ElBaradei said that he wasn’t seeking power or authority; he only wants to serve the people.
“If the Egyptian people are convinced with me, I will be happy. If they choose somebody else, I will also be happy,” he added..
Arab League Secretary General Amr Moussa announced last week that he will run in the presidential race.
ElBaradei said that Moussa was his friend and colleague of 50 years, although they have different political views. He welcomed having a debate with Moussa at any time.
An online poll on the website of Al-Ahram newspaper last week showed Moussa with a big lead over ElBaradei.
However, political analyst Nabil Abdel Fattah from Al-Ahram Center for Political and Strategic Studies told Daily News Egypt that ElBaradei would make the most powerful presidential candidate on the current political scene.
“[ElBaradei] has a strong legal back round and the country currently needs his democratic and liberal direction,” Abdel Fattah said, “Egypt can also benefit from his weight in the international community and his integrity.”
The analysts said that Moussa is an integral part of the former corrupt regime.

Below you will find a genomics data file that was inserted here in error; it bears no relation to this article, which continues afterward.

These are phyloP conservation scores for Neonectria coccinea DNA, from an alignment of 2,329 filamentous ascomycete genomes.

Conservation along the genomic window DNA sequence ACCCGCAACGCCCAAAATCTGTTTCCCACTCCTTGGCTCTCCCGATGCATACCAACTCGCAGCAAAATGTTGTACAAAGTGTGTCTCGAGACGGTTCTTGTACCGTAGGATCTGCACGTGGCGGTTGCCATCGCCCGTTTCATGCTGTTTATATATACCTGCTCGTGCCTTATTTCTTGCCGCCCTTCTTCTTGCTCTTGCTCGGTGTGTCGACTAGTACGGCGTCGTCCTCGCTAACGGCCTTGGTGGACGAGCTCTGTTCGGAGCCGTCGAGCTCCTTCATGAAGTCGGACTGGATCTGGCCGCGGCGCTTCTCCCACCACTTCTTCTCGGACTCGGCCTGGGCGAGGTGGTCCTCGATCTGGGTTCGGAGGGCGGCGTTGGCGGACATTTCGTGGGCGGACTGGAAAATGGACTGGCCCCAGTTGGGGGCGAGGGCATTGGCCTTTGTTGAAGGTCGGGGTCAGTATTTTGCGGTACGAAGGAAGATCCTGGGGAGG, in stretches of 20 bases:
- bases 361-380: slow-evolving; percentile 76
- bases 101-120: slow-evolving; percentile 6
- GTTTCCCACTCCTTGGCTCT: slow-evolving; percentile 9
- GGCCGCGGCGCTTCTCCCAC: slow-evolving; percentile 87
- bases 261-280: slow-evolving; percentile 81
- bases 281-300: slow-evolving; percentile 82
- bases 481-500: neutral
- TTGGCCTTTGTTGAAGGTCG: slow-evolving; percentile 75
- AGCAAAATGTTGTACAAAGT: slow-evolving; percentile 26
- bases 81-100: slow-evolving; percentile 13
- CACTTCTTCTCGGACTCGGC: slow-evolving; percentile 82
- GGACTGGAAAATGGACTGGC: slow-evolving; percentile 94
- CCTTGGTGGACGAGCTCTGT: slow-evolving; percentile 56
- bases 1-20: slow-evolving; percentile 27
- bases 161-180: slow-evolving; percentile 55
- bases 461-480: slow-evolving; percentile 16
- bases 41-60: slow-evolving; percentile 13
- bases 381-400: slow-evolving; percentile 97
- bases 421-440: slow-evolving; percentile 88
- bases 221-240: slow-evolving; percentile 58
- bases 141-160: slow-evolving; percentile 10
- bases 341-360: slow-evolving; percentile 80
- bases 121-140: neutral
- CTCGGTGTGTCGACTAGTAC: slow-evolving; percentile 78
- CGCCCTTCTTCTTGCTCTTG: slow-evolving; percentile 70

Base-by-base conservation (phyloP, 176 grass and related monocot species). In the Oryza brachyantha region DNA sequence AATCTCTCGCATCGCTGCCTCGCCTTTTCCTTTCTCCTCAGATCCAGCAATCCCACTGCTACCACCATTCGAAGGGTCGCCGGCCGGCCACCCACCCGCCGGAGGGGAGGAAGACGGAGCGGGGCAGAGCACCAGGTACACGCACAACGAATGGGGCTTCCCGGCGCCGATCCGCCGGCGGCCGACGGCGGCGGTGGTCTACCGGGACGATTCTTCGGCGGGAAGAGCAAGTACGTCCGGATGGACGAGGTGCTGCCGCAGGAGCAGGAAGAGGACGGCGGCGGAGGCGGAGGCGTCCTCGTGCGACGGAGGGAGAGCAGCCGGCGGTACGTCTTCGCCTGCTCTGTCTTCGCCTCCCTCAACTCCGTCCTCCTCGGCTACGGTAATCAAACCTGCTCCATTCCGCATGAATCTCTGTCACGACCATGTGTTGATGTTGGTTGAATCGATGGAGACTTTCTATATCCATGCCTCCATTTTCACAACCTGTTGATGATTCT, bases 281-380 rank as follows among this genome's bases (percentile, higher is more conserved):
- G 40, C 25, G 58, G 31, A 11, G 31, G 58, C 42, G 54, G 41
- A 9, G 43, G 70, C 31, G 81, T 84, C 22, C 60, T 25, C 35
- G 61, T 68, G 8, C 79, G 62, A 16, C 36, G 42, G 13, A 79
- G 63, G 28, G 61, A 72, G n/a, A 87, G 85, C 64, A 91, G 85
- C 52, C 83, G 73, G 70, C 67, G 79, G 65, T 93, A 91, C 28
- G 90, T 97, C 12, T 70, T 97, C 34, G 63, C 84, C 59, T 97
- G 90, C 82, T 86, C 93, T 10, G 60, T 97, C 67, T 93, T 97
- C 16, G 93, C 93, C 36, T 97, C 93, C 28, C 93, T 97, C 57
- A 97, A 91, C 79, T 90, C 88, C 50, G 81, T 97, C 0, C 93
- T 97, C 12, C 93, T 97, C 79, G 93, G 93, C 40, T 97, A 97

“Moussa never spoke up against the regime’s systematic violations of human rights or protected general freedoms or even proposed a change in the constitutional or political system before the revolution,” Abdel Fattah said.
Moussa offered no tangible developments during his time as Egypt’s foreign minister and later as the Arab League Secretary General, he added.
“Moussa loves the camera and the media.” Abdel Fattah said. “He loves giving void speeches to the public without achieving anything tangible on the ground.’
Moussa defended his achievements as foreign minister and Arab League Secretary General during a symposium at the Cultural Wheel on Tuesday saying that his loyalty was to serving Egypt not government officials.
Abdel Fattah added that there was a huge generation gap between Moussa, 74, and the youths who lead the revolution which would make it “impossible” to relate to them or their demands.
Amr El-Chobaki, senior researcher at Al-Ahram Center for Political and Strategic Studies, told DNE, “(The Presidential hopefuls) need to announce clearly their political programs before we can decide who is the best candidate.”